- IEEE transactions on image processing : a publication of the IEEE Signal Processing Society
- Published over 3 years ago
For extending the dynamic range of video, it is a common practice to capture multiple frames sequentially with different exposures and combine them to extend the dynamic range of each video frame. However, this approach results in typical ghosting artifacts due to fast and complex motion in nature. As an alternative, video imaging with interlaced exposures has been introduced to extend the dynamic range. However, the interlaced approach has been hindered by jaggy artifacts and sensor noise, leading to concerns over image quality. In this paper, we propose a data-driven approach for jointly solving two specific problems of deinterlacing and denoising that arise in interlaced video imaging with different exposures. First, we solve the deinterlacing problem using joint dictionary learning via sparse coding. Since partial information of detail in differently exposed rows is often available via interlacing, we make use of the information to reconstruct details of the extend dynamic range from the interlaced video input. Second, we jointly solve the denoising problem by tailoring sparse coding to better handle additive noise in low-/high-exposure rows, and also adopt multiscale homography flow to temporal sequences for denoising. We anticipate that the proposed method will allow for concurrent capture of higher dynamic range video frames without suffering from ghosting artifacts. We demonstrate the advantages of our interlaced video imaging compared with state-of-the-art highdynamic- range video methods.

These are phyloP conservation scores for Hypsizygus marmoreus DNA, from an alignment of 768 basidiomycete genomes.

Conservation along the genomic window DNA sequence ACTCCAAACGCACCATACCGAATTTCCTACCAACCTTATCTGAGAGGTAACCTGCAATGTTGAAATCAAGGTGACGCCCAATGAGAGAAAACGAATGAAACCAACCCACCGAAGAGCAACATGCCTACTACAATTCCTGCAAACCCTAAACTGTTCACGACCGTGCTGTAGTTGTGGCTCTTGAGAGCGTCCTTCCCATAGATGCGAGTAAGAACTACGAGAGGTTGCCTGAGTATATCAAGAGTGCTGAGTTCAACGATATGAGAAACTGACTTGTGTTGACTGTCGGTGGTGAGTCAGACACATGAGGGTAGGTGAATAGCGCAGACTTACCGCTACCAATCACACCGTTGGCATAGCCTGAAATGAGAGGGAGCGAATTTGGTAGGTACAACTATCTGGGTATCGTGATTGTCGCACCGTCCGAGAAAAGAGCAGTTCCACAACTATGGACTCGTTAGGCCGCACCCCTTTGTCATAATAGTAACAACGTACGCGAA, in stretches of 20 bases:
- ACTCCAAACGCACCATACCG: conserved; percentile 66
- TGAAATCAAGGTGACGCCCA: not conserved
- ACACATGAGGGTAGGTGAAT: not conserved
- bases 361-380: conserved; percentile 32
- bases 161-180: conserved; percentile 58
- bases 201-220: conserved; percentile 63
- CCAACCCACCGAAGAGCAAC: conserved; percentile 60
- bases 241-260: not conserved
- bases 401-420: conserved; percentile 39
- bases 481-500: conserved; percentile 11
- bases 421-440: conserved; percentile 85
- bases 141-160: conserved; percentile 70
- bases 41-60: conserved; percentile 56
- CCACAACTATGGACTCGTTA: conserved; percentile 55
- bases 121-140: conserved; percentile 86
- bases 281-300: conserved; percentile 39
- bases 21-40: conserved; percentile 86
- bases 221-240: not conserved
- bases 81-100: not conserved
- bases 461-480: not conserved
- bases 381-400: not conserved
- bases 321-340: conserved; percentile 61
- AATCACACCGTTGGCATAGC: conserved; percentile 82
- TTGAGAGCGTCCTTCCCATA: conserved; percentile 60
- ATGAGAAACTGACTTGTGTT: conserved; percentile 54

Research shows that psychological time (i.e., the subjective experience and assessment of the passage of time) is malleable and that the central nervous system re-calibrates temporal information in accordance with situational factors so that psychological time flows slower or faster. Observed motion-speed (e.g., the visual perception of a rolling ball) is an important situational factor which influences the production of time estimates. The present study examines previous findings showing that observed slow and fast motion-speed during video playback respectively results in over- and underproductions of intervals of time. Here, we investigated through three separate experiments: a) the main effect of observed motion-speed during video playback on a time production task and b) the interactive effect of the frame rate (frames per second; fps) and motion-speed during video playback on a time production task. No main effect of video playback-speed or interactive effect between video playback-speed and frame rate was found on time production.